July 21, 2006
Lebanon's AgonyBy Rick Moran
When Hezbollah launched their unprovoked attack on the Jewish State 9 days ago from southern Lebanon, they very well may have destroyed any hope for democracy to take root in the tiny country for the foreseeable future. Responding as they felt they must, Israel may also be contributing to the hopelessness that Lebanese democrats must be feeling at this point, as those who struggled over the last year at great risk to their personal safety are watching as their efforts literally go up in fire and smoke.
Fragile as Lebanon's budding democracy was, it nevertheless was making progress over the last few months in sorting out the tangle of issues which stood in the way of genuine democratic reform. All they needed was time and perhaps some international pressure on Iran and Syria to compel Hezbollah to comply with United Nations Resolution 1559, which among other things called for the disarming of all armed groups and the establishment of
This was easier said than done. Syria's meddling in the presidential election of 2004 in Lebanon led to the passage of a constitutional amendment extending President Emile Lahoud's term of office until 2007. This, and the assassination of the beloved ex—Prime Minister Rafiq Hariri on Valentine's Day 2004, and the widespread belief that Syria was responsible, galvinized the nation as the Lebanese people rose up almost en masse to throw off the yoke of their Syrian occupiers.
As inspiring an event the 'Cedar Revolution' was to the eyes of the world, the country's leaders knew full well that that the hard part was yet to come. Kicking the Syrian secret police out of Beirut was one thing; cobbling together a coalition that could govern their fractious society was quite another.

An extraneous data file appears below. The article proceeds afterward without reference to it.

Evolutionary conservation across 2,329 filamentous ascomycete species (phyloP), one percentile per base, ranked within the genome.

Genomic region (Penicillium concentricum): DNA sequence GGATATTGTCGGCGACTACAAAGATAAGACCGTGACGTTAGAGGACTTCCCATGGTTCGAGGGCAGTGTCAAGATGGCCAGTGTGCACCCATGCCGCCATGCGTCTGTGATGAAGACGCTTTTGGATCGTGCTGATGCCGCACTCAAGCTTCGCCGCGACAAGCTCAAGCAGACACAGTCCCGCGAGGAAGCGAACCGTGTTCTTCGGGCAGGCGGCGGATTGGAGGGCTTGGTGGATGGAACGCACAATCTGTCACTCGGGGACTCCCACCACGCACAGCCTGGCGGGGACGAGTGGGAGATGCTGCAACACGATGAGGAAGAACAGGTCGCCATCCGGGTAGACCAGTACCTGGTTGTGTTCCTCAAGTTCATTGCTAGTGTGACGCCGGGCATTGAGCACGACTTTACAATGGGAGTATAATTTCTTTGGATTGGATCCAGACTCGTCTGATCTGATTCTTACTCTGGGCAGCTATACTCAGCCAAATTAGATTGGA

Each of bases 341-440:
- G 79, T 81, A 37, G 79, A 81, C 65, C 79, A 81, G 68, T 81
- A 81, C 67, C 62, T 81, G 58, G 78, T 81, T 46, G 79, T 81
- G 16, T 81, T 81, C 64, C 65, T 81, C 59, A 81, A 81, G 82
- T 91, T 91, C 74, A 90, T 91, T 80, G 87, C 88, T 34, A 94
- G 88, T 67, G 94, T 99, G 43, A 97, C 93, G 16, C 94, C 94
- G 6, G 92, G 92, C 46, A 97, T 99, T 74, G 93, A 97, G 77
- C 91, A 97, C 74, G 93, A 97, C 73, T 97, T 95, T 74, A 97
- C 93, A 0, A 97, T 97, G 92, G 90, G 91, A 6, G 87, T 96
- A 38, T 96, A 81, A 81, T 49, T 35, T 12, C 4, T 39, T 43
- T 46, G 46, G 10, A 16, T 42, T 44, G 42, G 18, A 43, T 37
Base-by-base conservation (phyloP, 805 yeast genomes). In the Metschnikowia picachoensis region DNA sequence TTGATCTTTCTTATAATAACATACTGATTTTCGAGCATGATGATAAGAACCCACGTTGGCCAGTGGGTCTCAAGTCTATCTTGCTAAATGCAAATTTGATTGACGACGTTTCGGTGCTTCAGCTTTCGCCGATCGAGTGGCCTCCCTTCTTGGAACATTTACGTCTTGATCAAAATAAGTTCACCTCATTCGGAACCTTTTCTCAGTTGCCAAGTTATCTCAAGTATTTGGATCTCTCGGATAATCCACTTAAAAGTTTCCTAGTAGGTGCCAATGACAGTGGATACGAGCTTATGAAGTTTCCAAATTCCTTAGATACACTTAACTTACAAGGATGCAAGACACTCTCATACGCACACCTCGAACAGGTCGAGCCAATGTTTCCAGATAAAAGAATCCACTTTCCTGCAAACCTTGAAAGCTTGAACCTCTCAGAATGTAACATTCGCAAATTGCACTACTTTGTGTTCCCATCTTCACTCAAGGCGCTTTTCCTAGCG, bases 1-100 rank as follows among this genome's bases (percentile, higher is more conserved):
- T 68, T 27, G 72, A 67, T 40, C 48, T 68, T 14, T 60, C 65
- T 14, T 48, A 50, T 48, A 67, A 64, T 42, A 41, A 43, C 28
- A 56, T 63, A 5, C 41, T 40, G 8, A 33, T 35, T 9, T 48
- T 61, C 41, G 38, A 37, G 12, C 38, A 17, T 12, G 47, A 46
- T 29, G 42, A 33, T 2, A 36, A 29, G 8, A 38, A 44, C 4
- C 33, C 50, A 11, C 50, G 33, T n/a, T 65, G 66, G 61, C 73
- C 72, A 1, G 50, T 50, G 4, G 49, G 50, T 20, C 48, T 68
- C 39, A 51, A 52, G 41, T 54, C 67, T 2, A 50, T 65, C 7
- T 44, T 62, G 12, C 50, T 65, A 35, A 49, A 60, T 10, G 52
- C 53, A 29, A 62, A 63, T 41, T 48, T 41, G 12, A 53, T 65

Led by men like Said Hariri, son of the slain leader, the old Druze warlord Walid Jumblatt, current Prime Minister Fuad Siniora, and ex—President Amin Gemayel, a kind of council of wise men was constituted by Parliament. Calling itself The National Dialogue, these Lebanese patriots were joined by some who may not have had Lebanon's national interests at the forefront of their concerns. Hezbollah's 'Spiritual Leader' Hassan Nasrallah led this group along with the Amal (Shia) Speaker of the House Nabi Beri and the larger—than—life personality of ex—President and Maronite Michel Auon.
The Hezbollah—Amal alliance was causing problems, thanks to their dual loyalties, seeing Syria as a patron and paymaster. And Aoun stood aloof from the March 14th Forces (the Future Movement) that coalesced in the aftermath of the Hariri assassination and carried off a stunning victory at the polls last summer due to his personal ambition to replace President Lahoud.
This diverse, quarrelsome group nearly collapsed into chaos several times over the intervening months as one faction or another felt slighted or thought that their concerns were being given short shrift. In the end, however, they managed to find consensus on several pressing issues, including normalizing relations with Syria (contingent on the United Nations completing its investigation into the Hariri assassination) and disarming the Palestinian militias outside of the refugee camps.
These were not insignificant achievements given the circumstances of Syrian influence and the personal ambitions and agendas of some of the participants. There was even agreement that President Emile Lahoud should be replaced.